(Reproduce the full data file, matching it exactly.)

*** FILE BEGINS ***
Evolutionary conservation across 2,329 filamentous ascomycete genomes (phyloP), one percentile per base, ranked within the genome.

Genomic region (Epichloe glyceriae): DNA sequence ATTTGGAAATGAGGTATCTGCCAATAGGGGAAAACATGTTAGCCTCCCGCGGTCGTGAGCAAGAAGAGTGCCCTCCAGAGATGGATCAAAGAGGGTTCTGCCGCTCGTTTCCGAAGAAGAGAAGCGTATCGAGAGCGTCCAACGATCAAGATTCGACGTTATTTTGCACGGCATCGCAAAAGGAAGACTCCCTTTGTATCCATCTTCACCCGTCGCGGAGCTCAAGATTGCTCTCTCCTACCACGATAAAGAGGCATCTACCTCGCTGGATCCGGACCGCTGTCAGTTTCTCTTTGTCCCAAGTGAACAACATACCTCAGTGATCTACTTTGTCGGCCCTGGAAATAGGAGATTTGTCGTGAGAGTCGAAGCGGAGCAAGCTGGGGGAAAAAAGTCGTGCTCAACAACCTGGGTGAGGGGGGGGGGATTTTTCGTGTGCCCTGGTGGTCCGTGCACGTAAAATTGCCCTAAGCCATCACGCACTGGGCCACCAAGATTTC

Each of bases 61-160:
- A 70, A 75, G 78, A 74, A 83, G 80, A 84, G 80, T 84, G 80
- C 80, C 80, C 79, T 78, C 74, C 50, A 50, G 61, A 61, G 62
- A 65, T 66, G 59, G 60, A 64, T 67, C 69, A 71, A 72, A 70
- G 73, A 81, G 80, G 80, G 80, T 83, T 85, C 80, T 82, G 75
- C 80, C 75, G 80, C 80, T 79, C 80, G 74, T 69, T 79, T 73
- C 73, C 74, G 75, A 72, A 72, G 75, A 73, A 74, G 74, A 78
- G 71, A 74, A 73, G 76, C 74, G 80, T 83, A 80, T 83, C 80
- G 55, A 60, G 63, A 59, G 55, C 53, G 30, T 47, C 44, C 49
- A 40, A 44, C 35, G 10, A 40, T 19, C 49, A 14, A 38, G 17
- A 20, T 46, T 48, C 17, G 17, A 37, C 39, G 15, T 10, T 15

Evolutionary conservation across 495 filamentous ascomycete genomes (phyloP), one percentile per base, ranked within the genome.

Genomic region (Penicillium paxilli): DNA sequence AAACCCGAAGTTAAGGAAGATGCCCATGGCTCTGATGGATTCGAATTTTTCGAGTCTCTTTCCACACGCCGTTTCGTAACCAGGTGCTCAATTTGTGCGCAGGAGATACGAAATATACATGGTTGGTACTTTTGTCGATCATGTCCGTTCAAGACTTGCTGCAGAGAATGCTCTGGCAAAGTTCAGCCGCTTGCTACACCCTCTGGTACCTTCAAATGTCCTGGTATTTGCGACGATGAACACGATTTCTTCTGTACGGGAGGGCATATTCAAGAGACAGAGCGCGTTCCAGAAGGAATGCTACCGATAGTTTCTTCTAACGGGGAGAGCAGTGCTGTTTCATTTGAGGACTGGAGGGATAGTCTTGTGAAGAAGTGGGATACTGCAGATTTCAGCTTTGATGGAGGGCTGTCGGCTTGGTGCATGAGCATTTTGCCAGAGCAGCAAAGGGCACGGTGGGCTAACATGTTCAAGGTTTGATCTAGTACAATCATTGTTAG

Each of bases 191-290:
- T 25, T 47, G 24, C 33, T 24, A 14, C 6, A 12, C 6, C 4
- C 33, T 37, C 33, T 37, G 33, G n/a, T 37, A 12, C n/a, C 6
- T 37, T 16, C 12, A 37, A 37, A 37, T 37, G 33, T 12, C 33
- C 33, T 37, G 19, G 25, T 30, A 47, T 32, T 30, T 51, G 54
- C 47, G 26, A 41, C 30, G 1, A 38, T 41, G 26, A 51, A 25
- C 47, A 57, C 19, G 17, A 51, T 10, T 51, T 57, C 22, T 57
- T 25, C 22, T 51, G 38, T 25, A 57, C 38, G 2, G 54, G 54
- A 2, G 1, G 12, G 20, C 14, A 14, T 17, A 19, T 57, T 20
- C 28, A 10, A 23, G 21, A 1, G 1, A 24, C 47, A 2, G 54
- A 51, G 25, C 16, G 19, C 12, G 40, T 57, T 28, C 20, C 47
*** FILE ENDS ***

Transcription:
Evolutionary conservation across 2,329 filamentous ascomycete genomes (phyloP), one percentile per base, ranked within the genome.

Genomic region (Epichloe glyceriae): DNA sequence ATTTGGAAATGAGGTATCTGCCAATAGGGGAAAACATGTTAGCCTCCCGCGGTCGTGAGCAAGAAGAGTGCCCTCCAGAGATGGATCAAAGAGGGTTCTGCCGCTCGTTTCCGAAGAAGAGAAGCGTATCGAGAGCGTCCAACGATCAAGATTCGACGTTATTTTGCACGGCATCGCAAAAGGAAGACTCCCTTTGTATCCATCTTCACCCGTCGCGGAGCTCAAGATTGCTCTCTCCTACCACGATAAAGAGGCATCTACCTCGCTGGATCCGGACCGCTGTCAGTTTCTCTTTGTCCCAAGTGAACAACATACCTCAGTGATCTACTTTGTCGGCCCTGGAAATAGGAGATTTGTCGTGAGAGTCGAAGCGGAGCAAGCTGGGGGAAAAAAGTCGTGCTCAACAACCTGGGTGAGGGGGGGGGGATTTTTCGTGTGCCCTGGTGGTCCGTGCACGTAAAATTGCCCTAAGCCATCACGCACTGGGCCACCAAGATTTC

Each of bases 61-160:
- A 70, A 75, G 78, A 74, A 83, G 80, A 84, G 80, T 84, G 80
- C 80, C 80, C 79, T 78, C 74, C 50, A 50, G 61, A 61, G 62
- A 65, T 66, G 59, G 60, A 64, T 67, C 69, A 71, A 72, A 70
- G 73, A 81, G 80, G 80, G 80, T 83, T 85, C 80, T 82, G 75
- C 80, C 75, G 80, C 80, T 79, C 80, G 74, T 69, T 79, T 73
- C 73, C 74, G 75, A 72, A 72, G 75, A 73, A 74, G 74, A 78
- G 71, A 74, A 73, G 76, C 74, G 80, T 83, A 80, T 83, C 80
- G 55, A 60, G 63, A 59, G 55, C 53, G 30, T 47, C 44, C 49
- A 40, A 44, C 35, G 10, A 40, T 19, C 49, A 14, A 38, G 17
- A 20, T 46, T 48, C 17, G 17, A 37, C 39, G 15, T 10, T 15

Evolutionary conservation across 495 filamentous ascomycete genomes (phyloP), one percentile per base, ranked within the genome.

Genomic region (Penicillium paxilli): DNA sequence AAACCCGAAGTTAAGGAAGATGCCCATGGCTCTGATGGATTCGAATTTTTCGAGTCTCTTTCCACACGCCGTTTCGTAACCAGGTGCTCAATTTGTGCGCAGGAGATACGAAATATACATGGTTGGTACTTTTGTCGATCATGTCCGTTCAAGACTTGCTGCAGAGAATGCTCTGGCAAAGTTCAGCCGCTTGCTACACCCTCTGGTACCTTCAAATGTCCTGGTATTTGCGACGATGAACACGATTTCTTCTGTACGGGAGGGCATATTCAAGAGACAGAGCGCGTTCCAGAAGGAATGCTACCGATAGTTTCTTCTAACGGGGAGAGCAGTGCTGTTTCATTTGAGGACTGGAGGGATAGTCTTGTGAAGAAGTGGGATACTGCAGATTTCAGCTTTGATGGAGGGCTGTCGGCTTGGTGCATGAGCATTTTGCCAGAGCAGCAAAGGGCACGGTGGGCTAACATGTTCAAGGTTTGATCTAGTACAATCATTGTTAG

Each of bases 191-290:
- T 25, T 47, G 24, C 33, T 24, A 14, C 6, A 12, C 6, C 4
- C 33, T 37, C 33, T 37, G 33, G n/a, T 37, A 12, C n/a, C 6
- T 37, T 16, C 12, A 37, A 37, A 37, T 37, G 33, T 12, C 33
- C 33, T 37, G 19, G 25, T 30, A 47, T 32, T 30, T 51, G 54
- C 47, G 26, A 41, C 30, G 1, A 38, T 41, G 26, A 51, A 25
- C 47, A 57, C 19, G 17, A 51, T 10, T 51, T 57, C 22, T 57
- T 25, C 22, T 51, G 38, T 25, A 57, C 38, G 2, G 54, G 54
- A 2, G 1, G 12, G 20, C 14, A 14, T 17, A 19, T 57, T 20
- C 28, A 10, A 23, G 21, A 1, G 1, A 24, C 47, A 2, G 54
- A 51, G 25, C 16, G 19, C 12, G 40, T 57, T 28, C 20, C 47